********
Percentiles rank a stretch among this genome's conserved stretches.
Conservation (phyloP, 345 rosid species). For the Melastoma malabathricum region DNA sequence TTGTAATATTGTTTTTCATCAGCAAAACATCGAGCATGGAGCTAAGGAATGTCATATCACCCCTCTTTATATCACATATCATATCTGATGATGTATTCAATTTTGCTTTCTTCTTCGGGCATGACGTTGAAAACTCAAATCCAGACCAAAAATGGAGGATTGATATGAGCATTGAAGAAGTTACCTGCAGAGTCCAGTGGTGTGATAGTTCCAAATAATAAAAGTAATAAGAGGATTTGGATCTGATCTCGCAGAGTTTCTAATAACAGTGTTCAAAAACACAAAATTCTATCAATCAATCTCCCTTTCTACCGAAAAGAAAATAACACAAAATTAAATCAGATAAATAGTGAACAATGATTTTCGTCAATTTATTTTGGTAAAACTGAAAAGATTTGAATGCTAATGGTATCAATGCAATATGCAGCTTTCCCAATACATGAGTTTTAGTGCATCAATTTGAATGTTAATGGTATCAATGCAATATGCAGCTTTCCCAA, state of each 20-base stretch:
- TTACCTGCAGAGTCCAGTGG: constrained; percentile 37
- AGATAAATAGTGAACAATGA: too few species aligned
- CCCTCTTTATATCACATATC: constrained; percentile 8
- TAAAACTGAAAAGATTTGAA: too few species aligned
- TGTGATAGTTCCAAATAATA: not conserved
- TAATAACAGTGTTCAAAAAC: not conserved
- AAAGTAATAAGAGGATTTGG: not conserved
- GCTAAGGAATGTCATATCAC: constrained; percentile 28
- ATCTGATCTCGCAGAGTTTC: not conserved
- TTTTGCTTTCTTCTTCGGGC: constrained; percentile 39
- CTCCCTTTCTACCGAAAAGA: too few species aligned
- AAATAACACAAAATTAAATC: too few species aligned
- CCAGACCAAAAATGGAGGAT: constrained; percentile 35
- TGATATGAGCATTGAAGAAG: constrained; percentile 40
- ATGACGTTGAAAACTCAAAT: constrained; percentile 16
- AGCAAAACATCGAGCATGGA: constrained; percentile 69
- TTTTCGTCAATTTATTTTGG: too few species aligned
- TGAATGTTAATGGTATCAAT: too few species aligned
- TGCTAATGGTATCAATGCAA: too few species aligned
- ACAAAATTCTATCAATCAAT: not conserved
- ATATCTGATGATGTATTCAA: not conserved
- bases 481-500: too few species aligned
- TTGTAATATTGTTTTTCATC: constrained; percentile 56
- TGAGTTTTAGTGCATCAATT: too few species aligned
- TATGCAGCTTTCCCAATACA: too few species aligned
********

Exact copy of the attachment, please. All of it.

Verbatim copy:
Percentiles rank a stretch among this genome's conserved stretches.
Conservation (phyloP, 345 rosid species). For the Melastoma malabathricum region DNA sequence TTGTAATATTGTTTTTCATCAGCAAAACATCGAGCATGGAGCTAAGGAATGTCATATCACCCCTCTTTATATCACATATCATATCTGATGATGTATTCAATTTTGCTTTCTTCTTCGGGCATGACGTTGAAAACTCAAATCCAGACCAAAAATGGAGGATTGATATGAGCATTGAAGAAGTTACCTGCAGAGTCCAGTGGTGTGATAGTTCCAAATAATAAAAGTAATAAGAGGATTTGGATCTGATCTCGCAGAGTTTCTAATAACAGTGTTCAAAAACACAAAATTCTATCAATCAATCTCCCTTTCTACCGAAAAGAAAATAACACAAAATTAAATCAGATAAATAGTGAACAATGATTTTCGTCAATTTATTTTGGTAAAACTGAAAAGATTTGAATGCTAATGGTATCAATGCAATATGCAGCTTTCCCAATACATGAGTTTTAGTGCATCAATTTGAATGTTAATGGTATCAATGCAATATGCAGCTTTCCCAA, state of each 20-base stretch:
- TTACCTGCAGAGTCCAGTGG: constrained; percentile 37
- AGATAAATAGTGAACAATGA: too few species aligned
- CCCTCTTTATATCACATATC: constrained; percentile 8
- TAAAACTGAAAAGATTTGAA: too few species aligned
- TGTGATAGTTCCAAATAATA: not conserved
- TAATAACAGTGTTCAAAAAC: not conserved
- AAAGTAATAAGAGGATTTGG: not conserved
- GCTAAGGAATGTCATATCAC: constrained; percentile 28
- ATCTGATCTCGCAGAGTTTC: not conserved
- TTTTGCTTTCTTCTTCGGGC: constrained; percentile 39
- CTCCCTTTCTACCGAAAAGA: too few species aligned
- AAATAACACAAAATTAAATC: too few species aligned
- CCAGACCAAAAATGGAGGAT: constrained; percentile 35
- TGATATGAGCATTGAAGAAG: constrained; percentile 40
- ATGACGTTGAAAACTCAAAT: constrained; percentile 16
- AGCAAAACATCGAGCATGGA: constrained; percentile 69
- TTTTCGTCAATTTATTTTGG: too few species aligned
- TGAATGTTAATGGTATCAAT: too few species aligned
- TGCTAATGGTATCAATGCAA: too few species aligned
- ACAAAATTCTATCAATCAAT: not conserved
- ATATCTGATGATGTATTCAA: not conserved
- bases 481-500: too few species aligned
- TTGTAATATTGTTTTTCATC: constrained; percentile 56
- TGAGTTTTAGTGCATCAATT: too few species aligned
- TATGCAGCTTTCCCAATACA: too few species aligned